Dr. Hyun Jae Yoo – reflections by John Grisafi

Dr. Hyun Jae Yoo, Research Fellow of Kyujanggak Institute for Korean Studies at Seoul National University and visiting scholar in the James Joo-Jin Kim Program in Korean Studies, gave a lecture on Tuesday, January 31, 2017 as part of the Korean Studies Colloquium. He spoke about “Circulation of Coins in East Asia: 1650-1800.”

The first Kim Program lecture of the Spring 2017 semester, “Circulation of Coins in East Asia: 1650-1800,” was given by Hyun Jae Yoo, a research fellow of the Kyujanggak Institute for Korean Studies at Seoul National University and a visiting scholar in Penn’s Kim Program in Korean Studies. Introducing Yoo, Dr. Eugene Park, director of the Kim Program, explained that this talk was somewhat out of the ordinary for two reasons. The first was that it is relatively uncommon to hear a talk on the economic history of early modern Korea. Second was that it is also relatively rare to have a talk by a speaker from a non-Anglophone country comfortable enough speaking English to give such a lecture.

Yoo began his lecture by reviewing some of the history of currency. He explained that traditionally, barter systems were acceptable for conducting trade when there was a “double coincidence of wants.” But when this is lacking, it is necessary to have some sort of medium of exchange. This, according to Yoo, is the commonly-held theory for explaining the origin of coins. He then noted how some forms of currency have intrinsic value (for example, the material value of the metal in a coin) while other forms have designated value, which is usually indicated on the currency and must be backed up by a government or other entity for that value to have meaning. Early forms of metallic money in East Asia were not necessarily coins and came in various shapes, including what is known as “knife money” in Korea, roughly dagger-shaped pieces of bronze.
The design and composition of coins was also a topic of Yoo’s lecture. Coins in East Asia in this period were composed primarily of copper (60-70%) in an alloy with zinc (20-30%) and contained a negligible amount of lead. The process began with refinement of copper ore and then the melting of the copper before molding it into shape. The government of Chosŏn (1392-1910) Korea produced two types of coins this way. Round coins were intended for domestic use while ingots were used for foreign trade. Korean coins at this time were stamped with characters which read “ever-normal circulating treasure,” signifying the status of the coins as legal tender for circulation regardless of date (unlike contemporary Chinese coins, which were stamped with the name of the imperial era in which they were minted).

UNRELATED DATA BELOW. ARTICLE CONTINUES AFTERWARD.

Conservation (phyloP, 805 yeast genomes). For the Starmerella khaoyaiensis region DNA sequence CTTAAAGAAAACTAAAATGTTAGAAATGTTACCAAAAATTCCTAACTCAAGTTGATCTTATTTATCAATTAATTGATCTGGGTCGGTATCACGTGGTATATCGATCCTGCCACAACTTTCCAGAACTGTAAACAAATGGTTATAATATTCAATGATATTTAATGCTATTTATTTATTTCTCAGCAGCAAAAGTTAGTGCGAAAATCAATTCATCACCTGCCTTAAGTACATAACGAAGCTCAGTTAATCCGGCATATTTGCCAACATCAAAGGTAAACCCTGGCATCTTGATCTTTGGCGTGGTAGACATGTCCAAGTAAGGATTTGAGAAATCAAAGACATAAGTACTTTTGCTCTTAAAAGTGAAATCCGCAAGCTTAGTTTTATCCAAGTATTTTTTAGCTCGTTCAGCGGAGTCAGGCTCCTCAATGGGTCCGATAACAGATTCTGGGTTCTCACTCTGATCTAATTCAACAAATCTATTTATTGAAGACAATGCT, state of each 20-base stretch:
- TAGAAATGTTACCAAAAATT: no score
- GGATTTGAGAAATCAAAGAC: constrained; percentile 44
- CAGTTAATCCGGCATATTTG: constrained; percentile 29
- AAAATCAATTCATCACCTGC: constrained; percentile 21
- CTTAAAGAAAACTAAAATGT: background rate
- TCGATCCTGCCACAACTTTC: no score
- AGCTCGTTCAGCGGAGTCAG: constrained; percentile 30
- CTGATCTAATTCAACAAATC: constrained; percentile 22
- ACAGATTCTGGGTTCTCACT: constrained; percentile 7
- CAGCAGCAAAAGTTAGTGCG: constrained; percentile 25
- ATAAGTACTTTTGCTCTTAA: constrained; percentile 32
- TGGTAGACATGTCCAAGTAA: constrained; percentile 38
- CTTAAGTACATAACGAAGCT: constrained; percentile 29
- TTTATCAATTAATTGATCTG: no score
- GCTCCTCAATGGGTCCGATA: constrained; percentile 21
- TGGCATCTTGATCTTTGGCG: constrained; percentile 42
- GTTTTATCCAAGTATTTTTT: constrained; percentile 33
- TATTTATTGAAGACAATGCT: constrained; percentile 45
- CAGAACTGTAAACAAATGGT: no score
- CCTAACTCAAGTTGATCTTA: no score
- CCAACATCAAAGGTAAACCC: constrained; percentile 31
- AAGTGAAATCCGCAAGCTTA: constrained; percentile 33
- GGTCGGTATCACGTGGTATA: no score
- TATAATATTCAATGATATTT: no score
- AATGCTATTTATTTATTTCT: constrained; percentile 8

But the primary objective of Yoo’s talk was answering the following question: “Why did East Asian countries mint coins despite such high costs of production?” (Yoo’s emphasis). According to Yoo, the value of a coin was not very high when factoring in the refining procedure, which was difficult and time-consuming for the government. The most expensive part of making coins, though, was the metal itself. Yoo said that the cost of raw materials made up 69% of the production cost of coins. Despite, or perhaps because of, the cost, coins were relatively uncommon in Chosŏn Korea. In the late 17th and early 19th centuries, there was, according to Yoo, a scarcity of metal coinage in Korea. Coins were thus not used in the majority of private transactions in when barter would suffice.
Why then, did Chosŏn Korea produce the coins? Yoo argues the most important usage of coinage in East Asia, particularly in Korea, was fiscal policy, to regulate prices in the economy or to issue currency to commoners and relieve economic hardship. Specifically, he explained that the exchange rate for silver to coins (that is, the amount of silver the government would pay out for coins) was significantly lower than that of either China or Japan. This allowed the government to make a profit off coinage, a practice known as seignorage. Thus, the state’s motivation for minting coins was not to so much to provide a medium of exchange for everyday economics, but so the that the government could influence trade and the economy.

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